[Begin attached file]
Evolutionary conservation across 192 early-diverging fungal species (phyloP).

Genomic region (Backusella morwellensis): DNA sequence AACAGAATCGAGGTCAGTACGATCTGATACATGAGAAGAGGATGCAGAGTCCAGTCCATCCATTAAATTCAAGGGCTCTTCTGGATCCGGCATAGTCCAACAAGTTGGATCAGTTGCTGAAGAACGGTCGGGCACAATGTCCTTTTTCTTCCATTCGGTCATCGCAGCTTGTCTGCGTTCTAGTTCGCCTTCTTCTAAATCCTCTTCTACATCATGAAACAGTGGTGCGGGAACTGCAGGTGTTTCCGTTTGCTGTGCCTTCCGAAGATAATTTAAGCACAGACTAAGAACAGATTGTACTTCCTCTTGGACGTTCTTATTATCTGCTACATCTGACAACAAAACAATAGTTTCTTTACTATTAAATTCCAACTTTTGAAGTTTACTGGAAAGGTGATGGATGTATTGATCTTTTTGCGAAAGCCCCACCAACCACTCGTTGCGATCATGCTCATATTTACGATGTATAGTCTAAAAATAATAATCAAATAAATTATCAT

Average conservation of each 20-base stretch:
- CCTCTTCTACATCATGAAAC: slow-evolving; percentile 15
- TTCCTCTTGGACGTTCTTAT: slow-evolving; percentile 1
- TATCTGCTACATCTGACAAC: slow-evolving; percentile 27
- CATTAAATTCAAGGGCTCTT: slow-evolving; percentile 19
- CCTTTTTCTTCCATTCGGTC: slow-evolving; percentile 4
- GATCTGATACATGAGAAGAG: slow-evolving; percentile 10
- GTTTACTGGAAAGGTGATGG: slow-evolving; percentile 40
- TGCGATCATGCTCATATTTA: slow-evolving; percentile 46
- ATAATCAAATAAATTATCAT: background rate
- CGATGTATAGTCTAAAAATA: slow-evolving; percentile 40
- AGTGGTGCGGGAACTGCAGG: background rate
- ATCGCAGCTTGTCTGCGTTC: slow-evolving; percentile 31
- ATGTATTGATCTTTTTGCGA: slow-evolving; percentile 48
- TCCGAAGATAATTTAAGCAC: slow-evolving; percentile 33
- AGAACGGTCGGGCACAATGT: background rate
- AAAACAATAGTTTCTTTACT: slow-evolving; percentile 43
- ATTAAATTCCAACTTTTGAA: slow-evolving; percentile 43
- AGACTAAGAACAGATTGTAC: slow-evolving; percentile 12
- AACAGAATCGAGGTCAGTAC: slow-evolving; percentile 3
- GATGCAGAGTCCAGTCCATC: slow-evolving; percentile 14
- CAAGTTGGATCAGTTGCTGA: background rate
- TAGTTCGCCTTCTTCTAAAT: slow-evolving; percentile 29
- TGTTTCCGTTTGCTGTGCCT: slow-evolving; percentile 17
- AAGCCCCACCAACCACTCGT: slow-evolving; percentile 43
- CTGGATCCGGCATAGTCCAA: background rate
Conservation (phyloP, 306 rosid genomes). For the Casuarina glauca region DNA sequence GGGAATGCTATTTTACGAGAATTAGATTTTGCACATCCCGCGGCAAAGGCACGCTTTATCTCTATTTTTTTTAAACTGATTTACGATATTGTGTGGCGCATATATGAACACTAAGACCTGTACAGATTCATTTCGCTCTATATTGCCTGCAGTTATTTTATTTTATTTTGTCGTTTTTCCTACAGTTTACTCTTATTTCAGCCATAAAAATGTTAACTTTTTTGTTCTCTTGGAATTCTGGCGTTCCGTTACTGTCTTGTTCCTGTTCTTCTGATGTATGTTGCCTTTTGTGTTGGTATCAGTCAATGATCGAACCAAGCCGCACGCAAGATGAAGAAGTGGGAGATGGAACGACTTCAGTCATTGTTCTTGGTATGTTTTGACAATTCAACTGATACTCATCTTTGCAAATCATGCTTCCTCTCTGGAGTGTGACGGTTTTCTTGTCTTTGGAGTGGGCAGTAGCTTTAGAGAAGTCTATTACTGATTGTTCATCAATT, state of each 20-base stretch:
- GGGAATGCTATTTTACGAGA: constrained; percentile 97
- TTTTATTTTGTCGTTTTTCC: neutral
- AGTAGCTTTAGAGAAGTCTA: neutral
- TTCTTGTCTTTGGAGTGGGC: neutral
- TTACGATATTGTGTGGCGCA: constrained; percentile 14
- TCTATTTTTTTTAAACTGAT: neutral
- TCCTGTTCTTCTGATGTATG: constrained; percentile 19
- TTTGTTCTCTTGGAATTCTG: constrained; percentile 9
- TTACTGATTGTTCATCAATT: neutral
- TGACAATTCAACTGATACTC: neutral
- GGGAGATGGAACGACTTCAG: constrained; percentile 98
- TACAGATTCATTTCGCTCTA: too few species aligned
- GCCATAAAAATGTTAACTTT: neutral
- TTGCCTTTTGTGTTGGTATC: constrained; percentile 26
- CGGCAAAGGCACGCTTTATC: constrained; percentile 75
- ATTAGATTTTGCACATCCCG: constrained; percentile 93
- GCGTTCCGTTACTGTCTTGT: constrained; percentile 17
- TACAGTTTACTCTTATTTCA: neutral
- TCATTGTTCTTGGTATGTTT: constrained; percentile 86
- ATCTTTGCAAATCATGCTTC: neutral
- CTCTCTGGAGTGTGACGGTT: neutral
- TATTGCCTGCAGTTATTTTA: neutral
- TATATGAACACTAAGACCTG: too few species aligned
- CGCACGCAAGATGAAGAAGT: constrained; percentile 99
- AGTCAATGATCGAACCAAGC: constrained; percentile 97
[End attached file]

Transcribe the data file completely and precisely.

Evolutionary conservation across 192 early-diverging fungal species (phyloP).

Genomic region (Backusella morwellensis): DNA sequence AACAGAATCGAGGTCAGTACGATCTGATACATGAGAAGAGGATGCAGAGTCCAGTCCATCCATTAAATTCAAGGGCTCTTCTGGATCCGGCATAGTCCAACAAGTTGGATCAGTTGCTGAAGAACGGTCGGGCACAATGTCCTTTTTCTTCCATTCGGTCATCGCAGCTTGTCTGCGTTCTAGTTCGCCTTCTTCTAAATCCTCTTCTACATCATGAAACAGTGGTGCGGGAACTGCAGGTGTTTCCGTTTGCTGTGCCTTCCGAAGATAATTTAAGCACAGACTAAGAACAGATTGTACTTCCTCTTGGACGTTCTTATTATCTGCTACATCTGACAACAAAACAATAGTTTCTTTACTATTAAATTCCAACTTTTGAAGTTTACTGGAAAGGTGATGGATGTATTGATCTTTTTGCGAAAGCCCCACCAACCACTCGTTGCGATCATGCTCATATTTACGATGTATAGTCTAAAAATAATAATCAAATAAATTATCAT

Average conservation of each 20-base stretch:
- CCTCTTCTACATCATGAAAC: slow-evolving; percentile 15
- TTCCTCTTGGACGTTCTTAT: slow-evolving; percentile 1
- TATCTGCTACATCTGACAAC: slow-evolving; percentile 27
- CATTAAATTCAAGGGCTCTT: slow-evolving; percentile 19
- CCTTTTTCTTCCATTCGGTC: slow-evolving; percentile 4
- GATCTGATACATGAGAAGAG: slow-evolving; percentile 10
- GTTTACTGGAAAGGTGATGG: slow-evolving; percentile 40
- TGCGATCATGCTCATATTTA: slow-evolving; percentile 46
- ATAATCAAATAAATTATCAT: background rate
- CGATGTATAGTCTAAAAATA: slow-evolving; percentile 40
- AGTGGTGCGGGAACTGCAGG: background rate
- ATCGCAGCTTGTCTGCGTTC: slow-evolving; percentile 31
- ATGTATTGATCTTTTTGCGA: slow-evolving; percentile 48
- TCCGAAGATAATTTAAGCAC: slow-evolving; percentile 33
- AGAACGGTCGGGCACAATGT: background rate
- AAAACAATAGTTTCTTTACT: slow-evolving; percentile 43
- ATTAAATTCCAACTTTTGAA: slow-evolving; percentile 43
- AGACTAAGAACAGATTGTAC: slow-evolving; percentile 12
- AACAGAATCGAGGTCAGTAC: slow-evolving; percentile 3
- GATGCAGAGTCCAGTCCATC: slow-evolving; percentile 14
- CAAGTTGGATCAGTTGCTGA: background rate
- TAGTTCGCCTTCTTCTAAAT: slow-evolving; percentile 29
- TGTTTCCGTTTGCTGTGCCT: slow-evolving; percentile 17
- AAGCCCCACCAACCACTCGT: slow-evolving; percentile 43
- CTGGATCCGGCATAGTCCAA: background rate
Conservation (phyloP, 306 rosid genomes). For the Casuarina glauca region DNA sequence GGGAATGCTATTTTACGAGAATTAGATTTTGCACATCCCGCGGCAAAGGCACGCTTTATCTCTATTTTTTTTAAACTGATTTACGATATTGTGTGGCGCATATATGAACACTAAGACCTGTACAGATTCATTTCGCTCTATATTGCCTGCAGTTATTTTATTTTATTTTGTCGTTTTTCCTACAGTTTACTCTTATTTCAGCCATAAAAATGTTAACTTTTTTGTTCTCTTGGAATTCTGGCGTTCCGTTACTGTCTTGTTCCTGTTCTTCTGATGTATGTTGCCTTTTGTGTTGGTATCAGTCAATGATCGAACCAAGCCGCACGCAAGATGAAGAAGTGGGAGATGGAACGACTTCAGTCATTGTTCTTGGTATGTTTTGACAATTCAACTGATACTCATCTTTGCAAATCATGCTTCCTCTCTGGAGTGTGACGGTTTTCTTGTCTTTGGAGTGGGCAGTAGCTTTAGAGAAGTCTATTACTGATTGTTCATCAATT, state of each 20-base stretch:
- GGGAATGCTATTTTACGAGA: constrained; percentile 97
- TTTTATTTTGTCGTTTTTCC: neutral
- AGTAGCTTTAGAGAAGTCTA: neutral
- TTCTTGTCTTTGGAGTGGGC: neutral
- TTACGATATTGTGTGGCGCA: constrained; percentile 14
- TCTATTTTTTTTAAACTGAT: neutral
- TCCTGTTCTTCTGATGTATG: constrained; percentile 19
- TTTGTTCTCTTGGAATTCTG: constrained; percentile 9
- TTACTGATTGTTCATCAATT: neutral
- TGACAATTCAACTGATACTC: neutral
- GGGAGATGGAACGACTTCAG: constrained; percentile 98
- TACAGATTCATTTCGCTCTA: too few species aligned
- GCCATAAAAATGTTAACTTT: neutral
- TTGCCTTTTGTGTTGGTATC: constrained; percentile 26
- CGGCAAAGGCACGCTTTATC: constrained; percentile 75
- ATTAGATTTTGCACATCCCG: constrained; percentile 93
- GCGTTCCGTTACTGTCTTGT: constrained; percentile 17
- TACAGTTTACTCTTATTTCA: neutral
- TCATTGTTCTTGGTATGTTT: constrained; percentile 86
- ATCTTTGCAAATCATGCTTC: neutral
- CTCTCTGGAGTGTGACGGTT: neutral
- TATTGCCTGCAGTTATTTTA: neutral
- TATATGAACACTAAGACCTG: too few species aligned
- CGCACGCAAGATGAAGAAGT: constrained; percentile 99
- AGTCAATGATCGAACCAAGC: constrained; percentile 97